Cal Thomas on Bob Woodson: Look Who’s Winning the War on Poverty

Columnist Cal Thomas writes today about his site visits this week in the D.C. area with longtime advocate for grassroots community initiatives Bob Woodson:

I spent last Tuesday riding around Washington and Waldorf, Md., visiting housing projects Woodson’s organization supports and studying his success. I met former drug addicts, dealers, prostitutes and pimps—all of whom testify to having been through failed government programs—who now say they are clean, sober and off the streets.

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Thomas also visited initiatives launched by Pastor Shirley Holloway, “a no-nonsense, black woman who heads Kingdom Village in Waldorf. It provides housing and, more importantly, a home environment for many who have not had a place to live—other than prison, in some cases—in years. She also runs House of Help/City of Hope in a formerly tough (until she took over) neighborhood in Southeast Washington.”

Testimonies of the effectiveness of Holloway’s outreach are important news, especially at a time when the financial crunch means tightening the belt on government’s vast array of programs. The fact that the rolls of dependents on government cash and benefits have soared throughout the past four decades is evidence that, regardless of intentions, the conventional anti-poverty agenda has failed. In fact, its main effect has been to sustain families in an impoverished state rather than liberate them from dependency.

This is, in part, because much of the trillions of dollars spent to fight poverty, according to Woodson, “doesn’t go to poor people but to organizations that claim to serve poor people.”

But the problem with government’s approach to poverty goes beyond administrative inefficiency. It focuses on material need, but it is inadequate to help develop the full capacities and potential of the individuals it serves.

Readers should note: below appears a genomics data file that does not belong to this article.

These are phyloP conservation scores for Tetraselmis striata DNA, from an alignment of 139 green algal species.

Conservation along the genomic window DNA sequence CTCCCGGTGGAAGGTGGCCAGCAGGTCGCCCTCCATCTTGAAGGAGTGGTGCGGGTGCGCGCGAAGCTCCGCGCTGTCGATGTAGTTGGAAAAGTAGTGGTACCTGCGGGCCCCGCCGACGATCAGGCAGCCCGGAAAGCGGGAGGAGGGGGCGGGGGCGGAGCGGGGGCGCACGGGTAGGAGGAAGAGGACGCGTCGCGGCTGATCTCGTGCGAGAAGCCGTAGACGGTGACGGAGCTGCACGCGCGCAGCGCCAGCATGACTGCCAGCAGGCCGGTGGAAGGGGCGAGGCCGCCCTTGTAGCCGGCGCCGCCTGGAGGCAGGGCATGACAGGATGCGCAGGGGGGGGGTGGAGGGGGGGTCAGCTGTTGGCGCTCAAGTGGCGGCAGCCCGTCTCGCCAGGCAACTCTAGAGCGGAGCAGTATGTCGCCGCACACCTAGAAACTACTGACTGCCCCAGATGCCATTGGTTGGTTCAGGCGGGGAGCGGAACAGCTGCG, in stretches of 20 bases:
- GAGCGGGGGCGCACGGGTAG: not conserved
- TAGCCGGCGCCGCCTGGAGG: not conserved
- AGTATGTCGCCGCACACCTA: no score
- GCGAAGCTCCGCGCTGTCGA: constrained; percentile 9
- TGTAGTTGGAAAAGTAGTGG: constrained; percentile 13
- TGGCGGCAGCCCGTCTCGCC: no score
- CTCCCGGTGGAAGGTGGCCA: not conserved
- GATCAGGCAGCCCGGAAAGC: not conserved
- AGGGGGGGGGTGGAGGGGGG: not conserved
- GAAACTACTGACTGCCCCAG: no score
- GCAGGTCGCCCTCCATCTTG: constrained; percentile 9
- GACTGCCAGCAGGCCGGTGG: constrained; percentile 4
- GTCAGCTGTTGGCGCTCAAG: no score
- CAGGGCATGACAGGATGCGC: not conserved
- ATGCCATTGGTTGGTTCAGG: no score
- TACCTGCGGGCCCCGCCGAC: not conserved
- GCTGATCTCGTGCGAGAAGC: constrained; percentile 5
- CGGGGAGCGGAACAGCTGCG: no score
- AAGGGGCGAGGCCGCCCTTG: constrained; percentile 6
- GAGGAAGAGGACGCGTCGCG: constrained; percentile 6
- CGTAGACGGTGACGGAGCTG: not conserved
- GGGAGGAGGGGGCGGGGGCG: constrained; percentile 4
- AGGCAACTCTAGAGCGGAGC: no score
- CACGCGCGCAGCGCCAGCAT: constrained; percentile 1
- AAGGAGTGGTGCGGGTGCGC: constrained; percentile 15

In contrast, the neighborhood leaders who are part of the nationwide network of Woodson’s Center for Neighborhood Enterprise have empowered families and individuals—in the worst circumstances and against the greatest odds—to reclaim their lives and move to self-sufficiency.

As Holloway’s efforts show, for those whose poverty is rooted in behavior and addiction, this journey begins with an internal transformation. That spiritual revitalization is accomplished through outreach that is personal, long-term, and inspired and motivated by faith.

As Thomas notes, Woodson’s efforts embody conservative principles and our nation’s founding values of personal responsibility, reciprocity, self-sufficiency, and mutual aid.

One aspect of the market economy that Woodson seeks to deploy to overcome social breakdown is the model of the entrepreneur:

Just as a venture capitalist provides assistance to an entrepreneur enabling a project that starts in a garage to become a Fortune 500 company, investment should be made in these smaller social units that have the seeds of innovation. As it stands, the rules of the social economy are inverted from those of the market economy, where creative prospects and potential are nurtured and supported.

Instead of devoting ever more resources to the failed government War on Poverty, resources should be freed to advance Woodson’s approach. For policymakers, this means eliminating roadblocks of regulation and rethinking a failed model that equates “credentials” with “qualification to serve,” clearing the way for more to join this cause.

Promoting an innovative and effective alternative to our nation’s anti-poverty agenda has real-world ramifications for the economy, the lives of families and their children, and America’s civil society.

Source material can be found at this site.

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